5. Take about 30 minutes every day and just exist. I prefer doing this in the morning with coffee. Don’t frantically look at your schedule and start mentally going through your to do list. This tires you out before you even started on your day. Sit in bed, sip on coffee, or tea, and just be. I sometimes read a bit of Terry Pratchett at this time, but do something that you find relaxing, that doesn’t involve thought.
  6. If you have a full time job and are studying or doing many part time jobs and studying (I’ve experienced both) learn how to schedule a month in advance. I can’t stress how important this is to do. It leads to less stress knowing that you have everything scheduled in. Also you don’t waste your time on the first day of every week, thinking about how exactly you are going to fit all the things you need to do in. There is also a tendency for things to sneak up on you and then you end up with an impossible week and feel worse for not being able to do everything that we needed to do, or seem, to your boss, like a person who shirks their responsibilities.
  7. Forgive yourself, and accept that you are human. We are conscious and resilient beings, capable of amazing feats. We are also flawed. We get tired for no reason sometimes,we get sick, we get bored, we get stuck, we just don’t feel like it and we wallow in self pity. When you feel any one of those days come up and end up being extremely unproductive. As a result of doing less than you should you may feel the guilt start swelling up inside you, just forgive yourself and accept that just like all those people who seem to be perfect have their off days as well.
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‘If you’re going through hell, keep going’ – Winston Churchill Using Post-Graduate Work as a Distraction

Having recently received upsetting news, I feel quite dark about the future. Although I’m trying to put my situation in perspective by using those tedious tricks of reminding myself that my life is far easier than many others’, I still sit with the overbearing weight of disappointment. As I’m struggling to write this, I am realising that my research is what’s keeping me going. If ever life hits you like a mallet in the face, give yourself the time and space to wallow, cry and sulk, but try not to let the darkness envelope your light. In order to prevent this from happening, distract yourself with your work. Use your emotions and anger to channel your intellectual capabilities and grind the coarse and uneven plains of your mind. By doing this, you might just realise the exciting possibilities and routes in which your research could direct you.

If ever you feel uncomfortable with writing about a section of your work, remember to wear your ‘disciplinary goggles’ and write from your own perspective. Take your past experiences, knowledge and write from the heart (please excuse the excessive corniness of the phrase but accept it for what it is). By doing this, you will abstain from losing your voice which will prevent you falling into the comfortable pattern of regurgitating awkward academic jargon which neither you nor the reader/examiner might understand.

What I’m trying to get at is that you should embrace this thesis of yours in such a way that it forms part of not only your intellectual life, but your emotional and social experiences. Speak about your work to close friends and family. Try not to overdo it as you might lose friends and alienate people, but include others in your research. They might just add interesting perspectives on that which you’re focusing most of your brain capacity on. Placing your academic work in layman’s terms is another valuable skill to acquire, so be bold and invite others to share in the excitement of your work. Even if you’re feeling lost and frustrated, speak to a good, intelligent and inspiring friend. They might share some fresh perspectives on your academic crisis which could just uplift you from your dire situation* (*this too has saved me from quitting my studies).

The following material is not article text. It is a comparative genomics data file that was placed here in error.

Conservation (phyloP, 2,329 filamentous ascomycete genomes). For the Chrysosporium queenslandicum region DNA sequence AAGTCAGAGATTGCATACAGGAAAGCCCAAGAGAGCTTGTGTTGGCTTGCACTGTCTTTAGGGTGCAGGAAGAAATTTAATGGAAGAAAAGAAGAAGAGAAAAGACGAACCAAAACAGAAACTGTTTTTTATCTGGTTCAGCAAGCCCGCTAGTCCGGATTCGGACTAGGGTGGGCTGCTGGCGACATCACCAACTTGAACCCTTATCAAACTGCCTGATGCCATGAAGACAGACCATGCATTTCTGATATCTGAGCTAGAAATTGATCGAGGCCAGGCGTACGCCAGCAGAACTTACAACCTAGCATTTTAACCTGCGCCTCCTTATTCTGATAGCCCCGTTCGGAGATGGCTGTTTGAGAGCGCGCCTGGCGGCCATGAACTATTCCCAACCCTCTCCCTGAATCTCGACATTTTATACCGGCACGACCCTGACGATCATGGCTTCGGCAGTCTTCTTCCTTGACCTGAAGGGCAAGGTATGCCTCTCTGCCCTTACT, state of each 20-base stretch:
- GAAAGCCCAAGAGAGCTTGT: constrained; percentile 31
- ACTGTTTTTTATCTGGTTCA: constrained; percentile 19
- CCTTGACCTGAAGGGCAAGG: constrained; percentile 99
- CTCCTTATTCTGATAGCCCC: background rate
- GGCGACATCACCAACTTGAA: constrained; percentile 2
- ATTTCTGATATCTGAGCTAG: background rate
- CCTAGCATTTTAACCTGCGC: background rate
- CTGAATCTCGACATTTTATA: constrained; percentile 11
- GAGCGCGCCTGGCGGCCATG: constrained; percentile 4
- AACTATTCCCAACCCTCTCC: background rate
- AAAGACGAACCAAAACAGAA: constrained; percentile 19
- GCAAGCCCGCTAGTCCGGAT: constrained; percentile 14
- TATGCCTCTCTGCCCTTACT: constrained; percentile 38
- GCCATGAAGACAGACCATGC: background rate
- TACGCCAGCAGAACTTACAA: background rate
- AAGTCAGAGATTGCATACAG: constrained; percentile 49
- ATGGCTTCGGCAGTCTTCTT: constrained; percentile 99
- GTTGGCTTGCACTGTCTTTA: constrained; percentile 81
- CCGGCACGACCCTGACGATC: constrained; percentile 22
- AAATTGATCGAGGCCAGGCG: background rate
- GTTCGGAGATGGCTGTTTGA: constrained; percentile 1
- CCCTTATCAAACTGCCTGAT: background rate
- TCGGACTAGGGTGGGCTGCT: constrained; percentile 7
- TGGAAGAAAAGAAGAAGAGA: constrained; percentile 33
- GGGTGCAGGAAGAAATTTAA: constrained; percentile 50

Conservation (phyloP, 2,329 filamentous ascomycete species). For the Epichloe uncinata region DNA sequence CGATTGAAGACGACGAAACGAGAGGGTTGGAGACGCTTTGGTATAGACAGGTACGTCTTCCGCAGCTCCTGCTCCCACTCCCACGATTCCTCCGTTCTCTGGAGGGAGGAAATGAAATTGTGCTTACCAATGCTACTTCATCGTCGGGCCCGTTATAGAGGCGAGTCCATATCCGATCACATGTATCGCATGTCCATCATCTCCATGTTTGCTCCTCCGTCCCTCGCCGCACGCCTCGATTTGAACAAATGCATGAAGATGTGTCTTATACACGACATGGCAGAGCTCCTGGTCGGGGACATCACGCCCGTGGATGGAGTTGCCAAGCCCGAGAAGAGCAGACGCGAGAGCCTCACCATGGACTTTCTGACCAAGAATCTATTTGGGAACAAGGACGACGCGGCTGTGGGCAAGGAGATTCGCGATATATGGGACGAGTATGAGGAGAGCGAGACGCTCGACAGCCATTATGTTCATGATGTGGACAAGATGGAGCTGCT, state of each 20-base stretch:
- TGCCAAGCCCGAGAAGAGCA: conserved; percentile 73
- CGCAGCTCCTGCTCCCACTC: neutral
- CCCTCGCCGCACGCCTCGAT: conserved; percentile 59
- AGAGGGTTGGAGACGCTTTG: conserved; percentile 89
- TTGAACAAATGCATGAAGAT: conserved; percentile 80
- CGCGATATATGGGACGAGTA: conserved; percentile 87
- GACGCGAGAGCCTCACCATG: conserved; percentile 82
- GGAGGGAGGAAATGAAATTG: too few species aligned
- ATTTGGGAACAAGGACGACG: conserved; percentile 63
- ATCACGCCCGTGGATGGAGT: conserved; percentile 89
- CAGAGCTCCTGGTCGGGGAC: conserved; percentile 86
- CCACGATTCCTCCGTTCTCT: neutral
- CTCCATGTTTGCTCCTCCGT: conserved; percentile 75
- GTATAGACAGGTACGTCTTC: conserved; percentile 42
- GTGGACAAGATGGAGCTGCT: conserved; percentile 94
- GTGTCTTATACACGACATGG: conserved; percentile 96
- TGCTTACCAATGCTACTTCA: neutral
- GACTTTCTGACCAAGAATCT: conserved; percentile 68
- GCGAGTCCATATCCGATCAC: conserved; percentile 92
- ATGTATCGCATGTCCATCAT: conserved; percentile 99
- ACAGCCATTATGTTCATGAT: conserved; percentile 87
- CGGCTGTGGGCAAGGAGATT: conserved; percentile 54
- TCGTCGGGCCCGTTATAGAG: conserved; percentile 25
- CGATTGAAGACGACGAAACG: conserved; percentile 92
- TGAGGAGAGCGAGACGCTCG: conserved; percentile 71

In order to conclude this post, I will share the realisation which has just dawned on me. Writing out your emotions and placing your situation in a positive light (i.e. finding realistic solutions to and reasons for the crisis) speeds up the emotional recovery process. Another way of dealing with a tough time is by extending your help to others. Make sure to pay close attention to the needs and emotions of those you. Life works in mysterious ways and will provide you with the means to escape your strife – you just have to open your eyes, mind and heart to the opportunities to aid others. And if ever you feel as if life is being overly greedy with its toll, keep the wise words of Winston Churchill in the forefront of your mind and keep on keeping on. Once you have the chance to look back at a tough time and how you pushed through it, nothing can replace that pride and feeling of satisfaction.

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My Masters Degree, the consequence of my existential crisis

“To live is to suffer, to find meaning in life is to find meaning in suffering. If there is a purpose in life at all, there must be a purpose in suffering and in dying.” Viktor Frankl 

I have always related well to the concepts of existentialism. The belief that life is meaningless and empty. People choose to see the negativity in this theory, but it illuminates the darkness and lights a shallow candle, in the path of knowledge for me. I find it extremely liberating being confronted with meaninglessness and having to create a unique meaning in my life.